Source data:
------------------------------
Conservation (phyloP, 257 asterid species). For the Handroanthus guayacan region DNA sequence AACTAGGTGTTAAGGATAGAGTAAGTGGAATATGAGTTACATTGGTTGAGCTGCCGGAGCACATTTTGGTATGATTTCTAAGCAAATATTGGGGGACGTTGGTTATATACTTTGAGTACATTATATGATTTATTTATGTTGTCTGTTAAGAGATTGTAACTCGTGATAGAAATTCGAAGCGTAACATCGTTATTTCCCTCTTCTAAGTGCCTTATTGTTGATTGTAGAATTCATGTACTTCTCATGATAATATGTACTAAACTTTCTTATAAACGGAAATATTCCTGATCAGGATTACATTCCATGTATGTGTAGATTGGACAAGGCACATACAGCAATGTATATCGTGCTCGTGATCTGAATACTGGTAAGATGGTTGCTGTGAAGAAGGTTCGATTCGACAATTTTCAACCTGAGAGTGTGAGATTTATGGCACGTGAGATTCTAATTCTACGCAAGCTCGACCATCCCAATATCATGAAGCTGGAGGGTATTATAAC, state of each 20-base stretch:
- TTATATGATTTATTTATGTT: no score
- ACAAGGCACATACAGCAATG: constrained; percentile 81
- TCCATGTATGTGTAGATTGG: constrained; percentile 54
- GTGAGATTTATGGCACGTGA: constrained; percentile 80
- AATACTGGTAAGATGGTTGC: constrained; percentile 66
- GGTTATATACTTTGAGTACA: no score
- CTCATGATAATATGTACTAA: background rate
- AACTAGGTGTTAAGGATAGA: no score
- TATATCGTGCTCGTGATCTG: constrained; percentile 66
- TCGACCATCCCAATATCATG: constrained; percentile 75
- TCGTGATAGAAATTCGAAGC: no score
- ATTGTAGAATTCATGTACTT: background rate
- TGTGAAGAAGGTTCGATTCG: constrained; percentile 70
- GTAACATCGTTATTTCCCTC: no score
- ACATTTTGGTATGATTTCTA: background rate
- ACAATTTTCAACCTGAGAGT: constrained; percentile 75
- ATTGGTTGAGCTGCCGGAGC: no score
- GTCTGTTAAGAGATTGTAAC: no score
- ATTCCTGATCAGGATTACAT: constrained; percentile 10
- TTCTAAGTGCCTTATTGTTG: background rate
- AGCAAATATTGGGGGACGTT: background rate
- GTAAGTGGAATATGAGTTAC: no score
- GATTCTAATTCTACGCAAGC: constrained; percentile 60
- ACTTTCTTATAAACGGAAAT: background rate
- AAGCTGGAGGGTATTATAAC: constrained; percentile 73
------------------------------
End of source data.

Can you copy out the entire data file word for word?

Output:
Conservation (phyloP, 257 asterid species). For the Handroanthus guayacan region DNA sequence AACTAGGTGTTAAGGATAGAGTAAGTGGAATATGAGTTACATTGGTTGAGCTGCCGGAGCACATTTTGGTATGATTTCTAAGCAAATATTGGGGGACGTTGGTTATATACTTTGAGTACATTATATGATTTATTTATGTTGTCTGTTAAGAGATTGTAACTCGTGATAGAAATTCGAAGCGTAACATCGTTATTTCCCTCTTCTAAGTGCCTTATTGTTGATTGTAGAATTCATGTACTTCTCATGATAATATGTACTAAACTTTCTTATAAACGGAAATATTCCTGATCAGGATTACATTCCATGTATGTGTAGATTGGACAAGGCACATACAGCAATGTATATCGTGCTCGTGATCTGAATACTGGTAAGATGGTTGCTGTGAAGAAGGTTCGATTCGACAATTTTCAACCTGAGAGTGTGAGATTTATGGCACGTGAGATTCTAATTCTACGCAAGCTCGACCATCCCAATATCATGAAGCTGGAGGGTATTATAAC, state of each 20-base stretch:
- TTATATGATTTATTTATGTT: no score
- ACAAGGCACATACAGCAATG: constrained; percentile 81
- TCCATGTATGTGTAGATTGG: constrained; percentile 54
- GTGAGATTTATGGCACGTGA: constrained; percentile 80
- AATACTGGTAAGATGGTTGC: constrained; percentile 66
- GGTTATATACTTTGAGTACA: no score
- CTCATGATAATATGTACTAA: background rate
- AACTAGGTGTTAAGGATAGA: no score
- TATATCGTGCTCGTGATCTG: constrained; percentile 66
- TCGACCATCCCAATATCATG: constrained; percentile 75
- TCGTGATAGAAATTCGAAGC: no score
- ATTGTAGAATTCATGTACTT: background rate
- TGTGAAGAAGGTTCGATTCG: constrained; percentile 70
- GTAACATCGTTATTTCCCTC: no score
- ACATTTTGGTATGATTTCTA: background rate
- ACAATTTTCAACCTGAGAGT: constrained; percentile 75
- ATTGGTTGAGCTGCCGGAGC: no score
- GTCTGTTAAGAGATTGTAAC: no score
- ATTCCTGATCAGGATTACAT: constrained; percentile 10
- TTCTAAGTGCCTTATTGTTG: background rate
- AGCAAATATTGGGGGACGTT: background rate
- GTAAGTGGAATATGAGTTAC: no score
- GATTCTAATTCTACGCAAGC: constrained; percentile 60
- ACTTTCTTATAAACGGAAAT: background rate
- AAGCTGGAGGGTATTATAAC: constrained; percentile 73